Under Israel’s free trade agreement with the EU, exports from Jewish locales in the West Bank and Golan Heights do not qualify for preferential tax treatment. So that customs officials abroad can identify products made in the settlements, all Israeli exports to Europe must carry zip codes that indicate their place of origin. As it turns out, some Ahava products enjoy tariff-free status in the EU, while others do not.

How so? Under the terms of the free trade agreement, for an Israeli product to qualify for preferential treatment, most of its inputs must originate on the Israeli side of the Green Line – and most of its processing must take place there as well.

Although anti-occupation groups have challenged its claim, Ahava has insisted for years that the Dead Sea salts and minerals it uses in its products are purchased from Dead Sea Works, which only mines areas of the sea on the Israeli side. Raw materials for some of its soap products come from another kibbutz plant in northern Israel.

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If that weren’t confusing enough, it turns out that not all Ahava products are manufactured at the main West Bank plant. Some are produced at a factory in the southern town of Yeruham in which Ahava holds a stake, and yet others, according to government sources familiar with the company’s operations, are made at a facility in central Israel.

In some cases, the controversial Mitzpeh Shalem plant is used only for packaging. The location of Ahava’s official headquarters, incidentally, is listed as Holon, a Tel Aviv suburb.

The company declined to answer questions related to its operations and the ramifications of the new EU labeling requirements.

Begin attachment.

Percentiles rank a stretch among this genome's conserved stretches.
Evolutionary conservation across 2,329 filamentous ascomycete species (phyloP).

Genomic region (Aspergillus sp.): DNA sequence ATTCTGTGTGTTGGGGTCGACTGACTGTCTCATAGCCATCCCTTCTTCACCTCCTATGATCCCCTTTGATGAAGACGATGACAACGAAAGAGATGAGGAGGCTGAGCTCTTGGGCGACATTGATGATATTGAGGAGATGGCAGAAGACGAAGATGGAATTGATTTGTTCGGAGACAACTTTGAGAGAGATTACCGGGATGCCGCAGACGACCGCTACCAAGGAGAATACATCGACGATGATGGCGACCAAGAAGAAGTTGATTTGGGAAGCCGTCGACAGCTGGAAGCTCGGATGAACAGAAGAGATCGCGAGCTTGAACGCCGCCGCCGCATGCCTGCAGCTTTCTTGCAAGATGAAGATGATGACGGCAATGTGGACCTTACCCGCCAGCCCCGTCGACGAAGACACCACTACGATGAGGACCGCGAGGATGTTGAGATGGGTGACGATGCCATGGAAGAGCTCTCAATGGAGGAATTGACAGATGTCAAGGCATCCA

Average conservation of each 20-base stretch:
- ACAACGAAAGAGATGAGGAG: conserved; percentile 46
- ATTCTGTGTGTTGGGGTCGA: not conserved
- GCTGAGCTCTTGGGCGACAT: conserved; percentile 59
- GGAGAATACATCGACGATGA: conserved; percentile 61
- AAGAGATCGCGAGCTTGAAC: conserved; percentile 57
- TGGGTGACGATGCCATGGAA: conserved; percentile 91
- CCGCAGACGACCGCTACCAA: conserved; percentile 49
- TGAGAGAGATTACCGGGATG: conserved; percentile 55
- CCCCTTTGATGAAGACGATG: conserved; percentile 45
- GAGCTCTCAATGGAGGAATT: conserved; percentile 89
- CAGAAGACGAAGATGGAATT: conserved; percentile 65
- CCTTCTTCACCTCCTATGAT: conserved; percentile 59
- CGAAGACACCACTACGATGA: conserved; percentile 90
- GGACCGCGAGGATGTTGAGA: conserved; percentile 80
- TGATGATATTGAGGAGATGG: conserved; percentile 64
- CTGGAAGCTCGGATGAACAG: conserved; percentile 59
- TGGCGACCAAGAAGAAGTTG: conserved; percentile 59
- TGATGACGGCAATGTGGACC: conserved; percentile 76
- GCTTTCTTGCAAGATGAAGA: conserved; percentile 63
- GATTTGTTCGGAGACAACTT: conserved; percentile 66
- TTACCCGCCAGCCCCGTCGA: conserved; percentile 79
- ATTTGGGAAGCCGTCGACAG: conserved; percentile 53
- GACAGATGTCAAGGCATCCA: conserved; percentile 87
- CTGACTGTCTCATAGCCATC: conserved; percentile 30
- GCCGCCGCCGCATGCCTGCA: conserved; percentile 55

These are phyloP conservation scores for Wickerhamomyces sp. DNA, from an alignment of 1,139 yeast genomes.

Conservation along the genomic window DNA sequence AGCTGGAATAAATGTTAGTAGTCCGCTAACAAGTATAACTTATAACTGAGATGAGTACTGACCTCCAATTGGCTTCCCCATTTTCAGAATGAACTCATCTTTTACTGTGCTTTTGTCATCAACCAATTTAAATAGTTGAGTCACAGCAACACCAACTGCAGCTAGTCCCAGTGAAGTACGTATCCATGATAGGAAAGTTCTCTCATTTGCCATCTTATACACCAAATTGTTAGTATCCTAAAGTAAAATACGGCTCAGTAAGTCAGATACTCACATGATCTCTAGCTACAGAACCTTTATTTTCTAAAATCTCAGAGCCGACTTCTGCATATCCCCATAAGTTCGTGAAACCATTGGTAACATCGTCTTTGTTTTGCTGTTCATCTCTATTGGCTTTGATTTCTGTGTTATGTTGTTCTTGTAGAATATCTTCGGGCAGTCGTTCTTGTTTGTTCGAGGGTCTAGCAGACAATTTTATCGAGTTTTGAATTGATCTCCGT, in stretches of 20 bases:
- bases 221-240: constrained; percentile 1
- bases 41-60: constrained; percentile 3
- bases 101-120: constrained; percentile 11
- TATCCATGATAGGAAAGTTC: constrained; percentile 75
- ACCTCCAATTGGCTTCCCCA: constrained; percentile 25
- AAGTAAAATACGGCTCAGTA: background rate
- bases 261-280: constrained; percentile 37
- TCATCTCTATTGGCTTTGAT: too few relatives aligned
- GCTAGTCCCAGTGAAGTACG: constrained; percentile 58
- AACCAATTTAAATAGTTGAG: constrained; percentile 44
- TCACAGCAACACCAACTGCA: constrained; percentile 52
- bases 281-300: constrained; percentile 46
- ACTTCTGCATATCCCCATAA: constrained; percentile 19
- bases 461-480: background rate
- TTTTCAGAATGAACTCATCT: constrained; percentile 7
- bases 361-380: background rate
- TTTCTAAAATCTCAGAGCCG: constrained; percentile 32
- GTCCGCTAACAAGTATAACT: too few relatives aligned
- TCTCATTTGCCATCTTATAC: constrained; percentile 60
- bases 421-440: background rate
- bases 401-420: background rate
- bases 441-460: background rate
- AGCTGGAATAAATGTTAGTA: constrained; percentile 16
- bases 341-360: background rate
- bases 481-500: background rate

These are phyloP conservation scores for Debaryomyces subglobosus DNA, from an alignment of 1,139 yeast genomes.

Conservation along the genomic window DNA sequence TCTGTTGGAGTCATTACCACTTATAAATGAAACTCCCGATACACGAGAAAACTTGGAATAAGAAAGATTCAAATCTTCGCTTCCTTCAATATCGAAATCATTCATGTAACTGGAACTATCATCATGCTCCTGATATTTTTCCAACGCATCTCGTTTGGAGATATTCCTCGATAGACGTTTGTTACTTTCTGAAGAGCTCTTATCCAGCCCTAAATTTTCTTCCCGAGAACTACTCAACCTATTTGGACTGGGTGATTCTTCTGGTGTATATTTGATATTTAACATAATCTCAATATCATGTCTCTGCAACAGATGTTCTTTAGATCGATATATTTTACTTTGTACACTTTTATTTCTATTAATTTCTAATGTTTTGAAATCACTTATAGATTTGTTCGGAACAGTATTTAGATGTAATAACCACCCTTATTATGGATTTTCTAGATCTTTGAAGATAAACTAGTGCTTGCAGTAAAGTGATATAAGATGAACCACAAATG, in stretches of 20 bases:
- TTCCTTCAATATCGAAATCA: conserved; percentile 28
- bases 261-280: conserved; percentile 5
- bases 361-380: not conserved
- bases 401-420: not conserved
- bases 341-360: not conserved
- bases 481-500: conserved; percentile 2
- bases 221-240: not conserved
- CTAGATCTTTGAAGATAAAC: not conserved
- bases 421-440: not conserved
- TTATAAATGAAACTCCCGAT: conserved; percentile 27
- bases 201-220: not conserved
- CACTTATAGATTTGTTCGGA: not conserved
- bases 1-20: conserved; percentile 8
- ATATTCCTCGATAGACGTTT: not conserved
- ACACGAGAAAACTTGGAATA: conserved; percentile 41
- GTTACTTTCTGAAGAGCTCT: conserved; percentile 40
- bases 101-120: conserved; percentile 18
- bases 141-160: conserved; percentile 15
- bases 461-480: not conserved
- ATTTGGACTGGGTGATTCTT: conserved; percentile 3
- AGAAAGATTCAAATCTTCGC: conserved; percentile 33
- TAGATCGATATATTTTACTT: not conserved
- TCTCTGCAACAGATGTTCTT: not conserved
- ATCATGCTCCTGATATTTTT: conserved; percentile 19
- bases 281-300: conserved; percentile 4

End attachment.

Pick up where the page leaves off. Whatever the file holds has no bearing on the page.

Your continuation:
Ahava products sold overseas say on their packaging that they are made in “Dead Sea, Israel.” Anti-occupation groups maintain that this labeling is deceptive since the company’s main factory is in the West Bank, two of its key shareholders (the settlements of Mitzpeh Shalem and Kalia) are located there, and it uses minerals and salts – an allegation denied by the company – harvested from a section of the Dead Sea in the West Bank.

Under the new EU labeling directive, each member state will have to set its own guidelines for labeling. Some may choose to adopt the free-trade-agreement formula, which would let Ahava continue labeling at least some of its products as Made in Israel.

There are indications, however, that the company may forgo the opportunity to test the limits of the new labeling requirements. In its last public statement to the press, issued last summer, Ahava said it was considering opening a new plant not far from its existing facility but within Israel’s internationally recognized borders. It did not say whether the new plant would come in addition to the existing facility or instead of it.

Even if Ahava and other companies in similar situations can prove that their products qualify for a Made in Israel label, their victory may come at a high price. As one senior industry official warned: “Some importers may decide that all the verification work required is not worth the hassle and may simply decide to remove these products from their shelves.”